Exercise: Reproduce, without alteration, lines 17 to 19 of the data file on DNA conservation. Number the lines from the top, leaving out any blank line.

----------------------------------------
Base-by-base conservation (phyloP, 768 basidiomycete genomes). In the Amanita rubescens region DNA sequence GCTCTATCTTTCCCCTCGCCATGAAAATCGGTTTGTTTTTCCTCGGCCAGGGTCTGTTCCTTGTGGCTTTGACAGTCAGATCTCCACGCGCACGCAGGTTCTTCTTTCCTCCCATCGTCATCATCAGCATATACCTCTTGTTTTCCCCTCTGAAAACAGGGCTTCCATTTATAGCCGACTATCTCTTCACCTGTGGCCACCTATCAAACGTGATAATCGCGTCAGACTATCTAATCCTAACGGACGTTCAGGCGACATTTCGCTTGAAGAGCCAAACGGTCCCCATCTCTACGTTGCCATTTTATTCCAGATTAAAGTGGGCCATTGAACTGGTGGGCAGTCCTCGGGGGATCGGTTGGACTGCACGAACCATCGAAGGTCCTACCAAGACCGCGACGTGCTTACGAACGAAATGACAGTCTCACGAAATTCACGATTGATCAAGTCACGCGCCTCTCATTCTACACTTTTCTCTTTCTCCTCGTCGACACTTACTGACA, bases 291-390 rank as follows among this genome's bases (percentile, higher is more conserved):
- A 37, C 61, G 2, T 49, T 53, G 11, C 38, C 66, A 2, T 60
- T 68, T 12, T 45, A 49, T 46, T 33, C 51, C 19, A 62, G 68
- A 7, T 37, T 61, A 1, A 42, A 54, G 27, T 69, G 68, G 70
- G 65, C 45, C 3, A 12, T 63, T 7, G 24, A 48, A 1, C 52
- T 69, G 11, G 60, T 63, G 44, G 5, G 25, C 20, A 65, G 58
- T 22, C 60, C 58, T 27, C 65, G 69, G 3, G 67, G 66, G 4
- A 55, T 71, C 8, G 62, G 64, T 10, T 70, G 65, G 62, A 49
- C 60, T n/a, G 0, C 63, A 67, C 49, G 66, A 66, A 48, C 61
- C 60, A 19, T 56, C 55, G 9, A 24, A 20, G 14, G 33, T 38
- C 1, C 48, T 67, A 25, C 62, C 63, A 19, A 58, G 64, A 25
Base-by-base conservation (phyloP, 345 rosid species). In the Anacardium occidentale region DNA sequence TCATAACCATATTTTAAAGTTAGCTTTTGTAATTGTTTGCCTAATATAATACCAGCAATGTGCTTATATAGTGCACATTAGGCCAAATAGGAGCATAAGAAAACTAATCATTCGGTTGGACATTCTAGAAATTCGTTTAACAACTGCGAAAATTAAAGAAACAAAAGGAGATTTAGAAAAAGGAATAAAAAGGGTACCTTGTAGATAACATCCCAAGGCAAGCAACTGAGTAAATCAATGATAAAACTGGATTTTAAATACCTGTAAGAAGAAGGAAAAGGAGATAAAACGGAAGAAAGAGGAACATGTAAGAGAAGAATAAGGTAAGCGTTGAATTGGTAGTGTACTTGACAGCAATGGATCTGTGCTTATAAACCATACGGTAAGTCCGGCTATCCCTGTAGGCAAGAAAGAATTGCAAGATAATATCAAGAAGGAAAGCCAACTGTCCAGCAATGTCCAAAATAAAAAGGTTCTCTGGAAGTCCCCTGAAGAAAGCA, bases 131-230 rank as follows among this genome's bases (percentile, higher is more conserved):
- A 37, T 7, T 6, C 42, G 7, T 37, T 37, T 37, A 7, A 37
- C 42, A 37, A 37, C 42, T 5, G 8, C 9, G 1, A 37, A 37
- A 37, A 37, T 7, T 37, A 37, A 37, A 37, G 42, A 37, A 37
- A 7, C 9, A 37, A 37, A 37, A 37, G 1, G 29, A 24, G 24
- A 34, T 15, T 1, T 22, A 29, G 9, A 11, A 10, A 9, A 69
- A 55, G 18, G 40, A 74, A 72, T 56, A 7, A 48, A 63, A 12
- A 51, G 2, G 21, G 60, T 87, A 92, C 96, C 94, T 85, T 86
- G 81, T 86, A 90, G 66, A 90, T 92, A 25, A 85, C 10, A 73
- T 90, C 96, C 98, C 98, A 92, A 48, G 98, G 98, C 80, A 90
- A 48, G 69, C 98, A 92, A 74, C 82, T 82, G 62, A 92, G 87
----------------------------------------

- A 34, T 15, T 1, T 22, A 29, G 9, A 11, A 10, A 9, A 69
- A 55, G 18, G 40, A 74, A 72, T 56, A 7, A 48, A 63, A 12
- A 51, G 2, G 21, G 60, T 87, A 92, C 96, C 94, T 85, T 86